If she wins the competition, she will become a TV host for the Teenz Crown Show, which features on Magic 1 and UBC, a platform for different poets and artists.
Recently, her friend told her that she could earn from her art and Bridge the experiential divide at Teenzcrown.
That was a timely opportunity that put her in a better position as a writer and poet through monthly training.
“Out of over 70 participants, I was nominated because I managed to be among the top ten scholars in the program. Isn’t that amazing? I have been writing for some time, but I have only performed on one stage, and it is already taking me to greater heights. Isn’t that awesome?” she explained amidst uncontrollable excitement.
In all fields of life’s bargain, there must be hassles and huddles bound to either break or build you, and Nakanyike is not an exception.
“Harsh criticism, lack of market for our artistic works, and appropriate channels of dissemination are challenges we face. The available channels are either too crowded or chaotic to be noticed.”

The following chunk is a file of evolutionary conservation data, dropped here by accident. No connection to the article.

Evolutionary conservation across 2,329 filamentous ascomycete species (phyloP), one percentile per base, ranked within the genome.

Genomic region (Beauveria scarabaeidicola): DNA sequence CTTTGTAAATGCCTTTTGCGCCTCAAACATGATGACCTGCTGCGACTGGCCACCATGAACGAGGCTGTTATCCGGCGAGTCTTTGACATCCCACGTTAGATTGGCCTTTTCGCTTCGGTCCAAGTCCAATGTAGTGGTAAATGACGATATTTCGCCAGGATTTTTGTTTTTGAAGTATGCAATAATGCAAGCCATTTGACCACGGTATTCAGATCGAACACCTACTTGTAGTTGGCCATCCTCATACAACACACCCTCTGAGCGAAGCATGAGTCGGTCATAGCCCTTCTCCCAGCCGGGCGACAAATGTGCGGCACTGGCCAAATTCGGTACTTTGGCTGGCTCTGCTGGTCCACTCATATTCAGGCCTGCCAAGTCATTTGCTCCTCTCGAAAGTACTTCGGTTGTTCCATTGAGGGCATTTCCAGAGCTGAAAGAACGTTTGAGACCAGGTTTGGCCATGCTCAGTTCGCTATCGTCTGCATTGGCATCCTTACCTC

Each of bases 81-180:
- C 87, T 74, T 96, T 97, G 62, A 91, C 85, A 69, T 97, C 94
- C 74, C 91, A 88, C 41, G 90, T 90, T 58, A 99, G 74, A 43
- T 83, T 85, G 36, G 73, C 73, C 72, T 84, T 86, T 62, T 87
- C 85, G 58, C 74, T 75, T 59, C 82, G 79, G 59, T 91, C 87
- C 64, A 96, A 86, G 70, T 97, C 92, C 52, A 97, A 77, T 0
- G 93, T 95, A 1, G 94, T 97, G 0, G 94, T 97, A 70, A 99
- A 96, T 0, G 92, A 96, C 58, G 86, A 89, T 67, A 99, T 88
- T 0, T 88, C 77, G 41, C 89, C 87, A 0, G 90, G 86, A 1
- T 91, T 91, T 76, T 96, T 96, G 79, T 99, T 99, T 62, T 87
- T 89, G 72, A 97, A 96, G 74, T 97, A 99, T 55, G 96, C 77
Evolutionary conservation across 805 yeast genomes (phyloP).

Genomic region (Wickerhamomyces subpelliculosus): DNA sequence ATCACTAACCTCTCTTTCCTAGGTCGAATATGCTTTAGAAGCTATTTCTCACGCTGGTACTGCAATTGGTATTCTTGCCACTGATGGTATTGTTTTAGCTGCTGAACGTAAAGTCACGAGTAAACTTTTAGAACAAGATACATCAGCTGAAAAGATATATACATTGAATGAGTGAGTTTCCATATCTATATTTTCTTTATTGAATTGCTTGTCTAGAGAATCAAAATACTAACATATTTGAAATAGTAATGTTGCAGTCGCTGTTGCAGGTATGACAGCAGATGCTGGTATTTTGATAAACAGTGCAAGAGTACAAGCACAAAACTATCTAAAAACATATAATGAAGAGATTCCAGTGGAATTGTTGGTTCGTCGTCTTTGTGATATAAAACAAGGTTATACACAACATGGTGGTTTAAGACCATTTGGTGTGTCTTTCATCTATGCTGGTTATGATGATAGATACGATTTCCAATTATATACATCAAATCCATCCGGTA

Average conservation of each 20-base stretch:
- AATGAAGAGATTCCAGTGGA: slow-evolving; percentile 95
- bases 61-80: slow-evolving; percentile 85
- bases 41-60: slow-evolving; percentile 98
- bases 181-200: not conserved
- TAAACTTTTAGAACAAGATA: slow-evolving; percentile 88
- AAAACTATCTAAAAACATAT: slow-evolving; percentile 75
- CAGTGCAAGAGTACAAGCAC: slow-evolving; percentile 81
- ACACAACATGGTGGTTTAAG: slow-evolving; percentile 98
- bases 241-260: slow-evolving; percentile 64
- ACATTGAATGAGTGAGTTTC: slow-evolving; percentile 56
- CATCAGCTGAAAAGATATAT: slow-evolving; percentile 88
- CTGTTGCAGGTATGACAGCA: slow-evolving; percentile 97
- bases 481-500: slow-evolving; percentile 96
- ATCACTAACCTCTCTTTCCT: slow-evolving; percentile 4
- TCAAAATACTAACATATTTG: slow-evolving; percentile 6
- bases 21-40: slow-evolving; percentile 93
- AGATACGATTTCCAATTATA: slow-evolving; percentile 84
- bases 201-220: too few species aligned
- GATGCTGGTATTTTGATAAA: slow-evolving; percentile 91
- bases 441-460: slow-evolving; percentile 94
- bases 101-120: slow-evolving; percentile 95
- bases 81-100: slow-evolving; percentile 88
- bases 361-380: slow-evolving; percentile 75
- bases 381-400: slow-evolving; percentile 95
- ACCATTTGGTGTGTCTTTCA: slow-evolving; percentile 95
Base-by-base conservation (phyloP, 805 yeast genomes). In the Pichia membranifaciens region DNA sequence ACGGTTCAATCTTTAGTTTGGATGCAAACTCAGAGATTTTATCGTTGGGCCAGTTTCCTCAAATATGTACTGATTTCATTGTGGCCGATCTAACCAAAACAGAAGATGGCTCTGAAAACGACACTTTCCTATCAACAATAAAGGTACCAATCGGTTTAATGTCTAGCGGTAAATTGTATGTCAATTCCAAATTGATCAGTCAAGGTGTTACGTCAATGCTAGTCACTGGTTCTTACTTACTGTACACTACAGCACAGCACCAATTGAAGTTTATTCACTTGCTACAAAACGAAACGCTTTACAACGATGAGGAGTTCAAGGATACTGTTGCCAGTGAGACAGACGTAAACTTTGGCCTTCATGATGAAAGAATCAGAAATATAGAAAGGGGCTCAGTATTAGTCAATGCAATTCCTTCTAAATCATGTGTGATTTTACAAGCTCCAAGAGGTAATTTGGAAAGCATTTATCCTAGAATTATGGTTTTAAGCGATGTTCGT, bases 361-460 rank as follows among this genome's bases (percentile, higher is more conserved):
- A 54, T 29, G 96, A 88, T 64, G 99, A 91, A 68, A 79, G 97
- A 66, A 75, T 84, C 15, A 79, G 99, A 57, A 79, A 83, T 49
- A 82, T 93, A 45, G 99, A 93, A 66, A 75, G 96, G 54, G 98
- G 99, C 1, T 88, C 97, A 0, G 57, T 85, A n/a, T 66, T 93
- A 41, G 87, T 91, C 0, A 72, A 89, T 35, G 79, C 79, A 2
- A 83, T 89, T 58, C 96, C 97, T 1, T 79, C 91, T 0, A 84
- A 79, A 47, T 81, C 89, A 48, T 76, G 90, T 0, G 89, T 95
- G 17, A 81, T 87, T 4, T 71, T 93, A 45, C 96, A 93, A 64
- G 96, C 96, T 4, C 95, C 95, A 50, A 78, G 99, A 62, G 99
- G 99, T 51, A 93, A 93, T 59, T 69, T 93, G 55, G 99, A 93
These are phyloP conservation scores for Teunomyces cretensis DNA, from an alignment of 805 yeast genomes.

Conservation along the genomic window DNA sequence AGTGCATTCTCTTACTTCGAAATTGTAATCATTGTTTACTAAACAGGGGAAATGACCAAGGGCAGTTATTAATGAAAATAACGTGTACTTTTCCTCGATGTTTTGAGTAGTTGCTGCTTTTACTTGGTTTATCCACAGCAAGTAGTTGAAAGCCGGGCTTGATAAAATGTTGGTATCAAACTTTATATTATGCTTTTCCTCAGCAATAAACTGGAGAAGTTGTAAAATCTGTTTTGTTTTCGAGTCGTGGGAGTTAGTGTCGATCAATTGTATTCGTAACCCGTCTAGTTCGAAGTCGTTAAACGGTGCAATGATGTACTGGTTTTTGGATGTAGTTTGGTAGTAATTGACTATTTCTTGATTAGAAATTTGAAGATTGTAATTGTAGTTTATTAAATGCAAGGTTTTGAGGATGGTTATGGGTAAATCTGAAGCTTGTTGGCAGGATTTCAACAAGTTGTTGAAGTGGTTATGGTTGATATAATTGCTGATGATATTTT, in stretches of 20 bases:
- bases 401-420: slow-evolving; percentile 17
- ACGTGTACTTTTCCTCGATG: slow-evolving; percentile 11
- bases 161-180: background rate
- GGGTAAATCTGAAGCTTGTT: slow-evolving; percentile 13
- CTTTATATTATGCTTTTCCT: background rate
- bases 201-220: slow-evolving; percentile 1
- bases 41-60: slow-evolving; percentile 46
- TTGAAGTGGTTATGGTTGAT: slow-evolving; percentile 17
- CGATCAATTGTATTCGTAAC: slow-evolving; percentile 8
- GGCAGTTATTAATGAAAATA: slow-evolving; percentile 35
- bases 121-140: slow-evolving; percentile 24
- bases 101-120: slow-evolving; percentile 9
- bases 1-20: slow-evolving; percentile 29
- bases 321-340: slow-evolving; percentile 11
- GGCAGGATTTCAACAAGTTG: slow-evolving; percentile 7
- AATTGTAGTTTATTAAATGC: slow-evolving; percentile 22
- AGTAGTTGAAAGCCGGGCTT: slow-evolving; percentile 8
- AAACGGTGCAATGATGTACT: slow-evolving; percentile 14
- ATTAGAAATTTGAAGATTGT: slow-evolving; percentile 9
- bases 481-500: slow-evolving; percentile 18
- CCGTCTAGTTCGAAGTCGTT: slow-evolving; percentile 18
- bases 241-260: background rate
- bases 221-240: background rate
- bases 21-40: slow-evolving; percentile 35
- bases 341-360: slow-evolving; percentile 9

Another challenge she faces is the lack of enough time to balance work and her creatives, thus few live performances.
“Being creative requires a lot of time and commitment, so most times, people have contacted me for projects and I turn them down because of my tight schedule,” she says.
To budding poets
There is a lot to hope for. Poetry is full of expressions and bliss. Just like she has had endless elation in poetry, anyone else can.
Someone should learn to love and live what they like. This optimism on its own shelves should be motivation enough for every writer out there.
“I hope no one coerced any poet into this genre of literature. This is only conceivable out of free will; your passion for it keeps you moving forward.
Don’t be too proud to learn. In fact, make the improvement room the largest ‘room’ in your artistic world. Learning something new is the only way you can improve your craft,” she advised.
There is a significant gain in painting for you the nature and relevance of Nakanyike’s poetry to contemporary society.
As an African and artistic activist, she has often found herself repeatedly writing about matters of weightier concerns.